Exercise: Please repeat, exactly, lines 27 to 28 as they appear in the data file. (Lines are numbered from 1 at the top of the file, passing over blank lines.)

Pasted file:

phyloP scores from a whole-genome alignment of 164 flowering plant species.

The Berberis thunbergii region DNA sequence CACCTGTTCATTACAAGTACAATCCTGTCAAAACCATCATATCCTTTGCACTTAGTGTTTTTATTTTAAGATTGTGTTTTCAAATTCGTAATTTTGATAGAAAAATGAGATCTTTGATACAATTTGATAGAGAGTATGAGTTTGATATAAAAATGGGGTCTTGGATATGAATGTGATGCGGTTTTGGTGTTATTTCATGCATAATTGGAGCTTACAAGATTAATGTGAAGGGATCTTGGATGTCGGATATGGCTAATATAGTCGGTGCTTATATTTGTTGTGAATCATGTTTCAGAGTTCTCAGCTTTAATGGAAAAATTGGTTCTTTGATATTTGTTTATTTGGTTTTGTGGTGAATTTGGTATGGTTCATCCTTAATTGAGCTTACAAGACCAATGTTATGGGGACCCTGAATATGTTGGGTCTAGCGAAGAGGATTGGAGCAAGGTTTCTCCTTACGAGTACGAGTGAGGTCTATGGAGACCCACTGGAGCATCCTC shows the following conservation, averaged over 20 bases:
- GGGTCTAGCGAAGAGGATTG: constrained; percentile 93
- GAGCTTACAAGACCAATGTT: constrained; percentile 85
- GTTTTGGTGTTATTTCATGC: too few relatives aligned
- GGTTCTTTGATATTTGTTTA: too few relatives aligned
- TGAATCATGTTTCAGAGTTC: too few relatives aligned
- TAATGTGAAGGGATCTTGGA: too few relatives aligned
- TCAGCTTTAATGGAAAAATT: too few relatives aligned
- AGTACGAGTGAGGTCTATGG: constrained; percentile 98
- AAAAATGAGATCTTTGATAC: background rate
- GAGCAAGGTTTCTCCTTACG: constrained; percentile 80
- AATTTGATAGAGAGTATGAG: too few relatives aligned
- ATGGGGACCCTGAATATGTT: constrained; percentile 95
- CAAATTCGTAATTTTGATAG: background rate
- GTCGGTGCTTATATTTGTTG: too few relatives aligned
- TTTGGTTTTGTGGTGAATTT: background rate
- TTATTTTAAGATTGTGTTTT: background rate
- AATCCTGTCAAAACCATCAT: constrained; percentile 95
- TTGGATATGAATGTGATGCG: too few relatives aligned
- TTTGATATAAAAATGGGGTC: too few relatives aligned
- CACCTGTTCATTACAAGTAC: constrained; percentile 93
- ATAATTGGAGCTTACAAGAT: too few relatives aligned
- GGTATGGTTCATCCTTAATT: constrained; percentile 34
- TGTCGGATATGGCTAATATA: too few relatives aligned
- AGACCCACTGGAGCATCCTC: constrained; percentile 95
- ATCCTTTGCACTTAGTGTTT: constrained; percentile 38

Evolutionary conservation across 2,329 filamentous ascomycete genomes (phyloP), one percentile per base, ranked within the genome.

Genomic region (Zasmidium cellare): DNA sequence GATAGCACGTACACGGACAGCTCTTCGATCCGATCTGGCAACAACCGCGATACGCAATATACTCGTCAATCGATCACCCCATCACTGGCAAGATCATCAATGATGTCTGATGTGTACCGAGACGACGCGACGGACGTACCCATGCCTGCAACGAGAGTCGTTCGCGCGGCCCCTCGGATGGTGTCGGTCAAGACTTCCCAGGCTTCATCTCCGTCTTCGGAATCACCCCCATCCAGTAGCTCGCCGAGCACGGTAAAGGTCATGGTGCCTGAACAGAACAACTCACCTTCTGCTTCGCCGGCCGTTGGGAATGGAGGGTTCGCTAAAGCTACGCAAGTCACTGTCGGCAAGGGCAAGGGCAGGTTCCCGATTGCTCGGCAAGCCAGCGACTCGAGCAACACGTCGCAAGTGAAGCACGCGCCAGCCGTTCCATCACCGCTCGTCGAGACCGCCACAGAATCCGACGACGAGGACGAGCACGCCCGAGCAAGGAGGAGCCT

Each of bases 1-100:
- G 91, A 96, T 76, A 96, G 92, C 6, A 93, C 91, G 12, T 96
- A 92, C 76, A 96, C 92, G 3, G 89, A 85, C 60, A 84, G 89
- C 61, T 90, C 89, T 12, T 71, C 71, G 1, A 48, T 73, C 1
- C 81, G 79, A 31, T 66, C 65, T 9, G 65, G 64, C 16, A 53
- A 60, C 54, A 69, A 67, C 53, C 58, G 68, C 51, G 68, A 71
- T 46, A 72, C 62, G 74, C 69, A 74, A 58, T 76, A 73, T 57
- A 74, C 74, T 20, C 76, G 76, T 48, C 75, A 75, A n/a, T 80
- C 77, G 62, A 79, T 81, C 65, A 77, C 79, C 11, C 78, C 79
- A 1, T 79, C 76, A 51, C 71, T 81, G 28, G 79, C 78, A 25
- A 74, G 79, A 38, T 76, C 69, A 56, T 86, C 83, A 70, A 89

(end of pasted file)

- ATCCTTTGCACTTAGTGTTT: constrained; percentile 38

Evolutionary conservation across 2,329 filamentous ascomycete genomes (phyloP), one percentile per base, ranked within the genome.